Fits modern-day liberalism to a T.

    Hale Adams
    Pikesville, People’s Democratic Republic of Maryland

  64. Glad to hear it, Jeff. It’s often lonely to point out those distinctions.

  65. There’s one itsy-bitsy thing wrong with this post & the comments on it.

    I’ve known Stanley Fish for 30 years. He is NOT a liberal. He’s a conservative, through and through. You would know that he was a conservative if you read his NYT posts regularly; he’s a big fan of Sarah Palin, for instance.

    That’s why it is not surprising that he thinks one rule applies to one’s “tribe” and another rule to everybody else. So your little “expose’” is an expose’ of conservative thinking, not of liberal thinking. Nice try, though.

    This post, and the commentary on it, is one huge Emily Litella “Never mind.”

    Get a grip, people. You’re bashing a conservative, not a liberal. Bet you like Stanley better already.

    The Constant Weader at http://www.RealityChex.com

  66. If Stanley Fish is a conservative, I shudder to think what passes as liberal in your circles.

  67. There’s one itsy-bitsy thing wrong with this post & the comments on it.

    I’ve known Stanley Fish for 30 years. He is NOT a liberal. He’s a conservative, through and through. You would know that he was a conservative if you read his NYT posts regularly; he’s a big fan of Sarah Palin, for instance.

    Marie –

    I certainly allowed that Fish was making the argument tongue-in-cheek, which doesn’t change the thrust of what he wrote, just as Swift’s having been taken seriously in a Modest Proposal wouldn’t have changed the thrust of his argument — just the way we’ve come to interpret it. This is the argument Fish made, and it remains to be seen if progressives will praise him for it or pretend it doesn’t exist.

    When I met Fish years back, he had really just then begun his taking a more intentionalist stance toward language; such a stance tends to manifest in a respect for individual autonomy. So it’s quite possible he’s moved to the right, away from his earlier academic incarnation as a proponent of reader response theory. And in fact I mentioned that in an email with someone earlier today.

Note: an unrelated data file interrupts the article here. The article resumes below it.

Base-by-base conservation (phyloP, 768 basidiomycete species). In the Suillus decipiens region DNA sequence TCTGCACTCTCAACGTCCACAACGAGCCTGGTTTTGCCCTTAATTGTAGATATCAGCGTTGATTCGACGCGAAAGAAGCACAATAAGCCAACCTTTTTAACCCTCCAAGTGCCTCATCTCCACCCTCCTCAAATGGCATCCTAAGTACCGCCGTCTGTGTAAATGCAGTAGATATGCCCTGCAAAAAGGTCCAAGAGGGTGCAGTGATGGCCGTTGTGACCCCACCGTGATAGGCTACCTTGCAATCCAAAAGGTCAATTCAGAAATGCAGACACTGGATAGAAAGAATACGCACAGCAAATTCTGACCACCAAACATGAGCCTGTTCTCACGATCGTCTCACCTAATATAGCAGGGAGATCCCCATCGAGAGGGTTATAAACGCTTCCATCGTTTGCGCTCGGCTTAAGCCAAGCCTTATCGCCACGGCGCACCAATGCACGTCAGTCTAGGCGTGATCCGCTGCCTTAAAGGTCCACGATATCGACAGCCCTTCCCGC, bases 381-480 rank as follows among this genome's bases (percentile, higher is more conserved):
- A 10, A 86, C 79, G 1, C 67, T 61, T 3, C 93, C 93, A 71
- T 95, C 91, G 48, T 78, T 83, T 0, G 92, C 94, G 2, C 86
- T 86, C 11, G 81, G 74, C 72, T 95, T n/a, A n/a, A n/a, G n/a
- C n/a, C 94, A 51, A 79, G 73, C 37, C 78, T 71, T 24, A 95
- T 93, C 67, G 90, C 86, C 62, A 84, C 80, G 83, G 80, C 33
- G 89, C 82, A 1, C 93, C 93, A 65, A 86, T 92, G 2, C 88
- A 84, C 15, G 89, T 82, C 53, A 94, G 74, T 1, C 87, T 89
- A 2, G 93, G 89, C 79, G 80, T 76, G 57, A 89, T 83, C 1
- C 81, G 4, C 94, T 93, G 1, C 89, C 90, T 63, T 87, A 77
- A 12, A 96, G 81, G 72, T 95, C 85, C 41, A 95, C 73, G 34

As to the rest of your comment, well, you seem not to understand classical liberalism at all: classical liberals are about individual autonomy, not tribal affiliation and consensus meaning, which is why you don’t see libertarians or classical liberals or even most legal conservatives pressing for things like race-based affirmative action, or faux-”diversity” measures that concentrate on cosmetic traits, or pernicious ideas of the kind that underpin, say, Said’s Orientalism. In fact, we tend to reassert the ideas of our founders and framers, who were classical liberals and who set up a system under which we were to be treated equally under the law, and beyond that free to pursue our various pursuits without centralized governmental molestation. When Fish speaks of moving outside the liberal calculus of equal measure among individuals, he is speaking of moving outside the classical liberal calculus. And he is counseling the left that doing this enables them to justify separating how they treat Maher from how they treat Limbaugh or Palin, etc. If he’s offering that advice as a conservative, he is doing it tongue-in-cheek. If he’s not, then he isn’t conservative or classical liberal. And if he’s offering it as a conservative to conservatives, then he’s just wrong.

    So were I you, I’d base my assertion that Stanley Fish is conservative on your knowing him to be from personal testimonial experience. Because explaining his conservatism by way of trying to suggest conservatives are the proponents of an identity politics measure of either morality or “knowledge” is just plain cuckoo. (By the way, Alan Dershowitz is a big defender of Israel; and yet he’s a lefty. So I assume one can like Sarah Palin and still be a liberal.)

    All of which is to say, I think it’s you who should get a grip.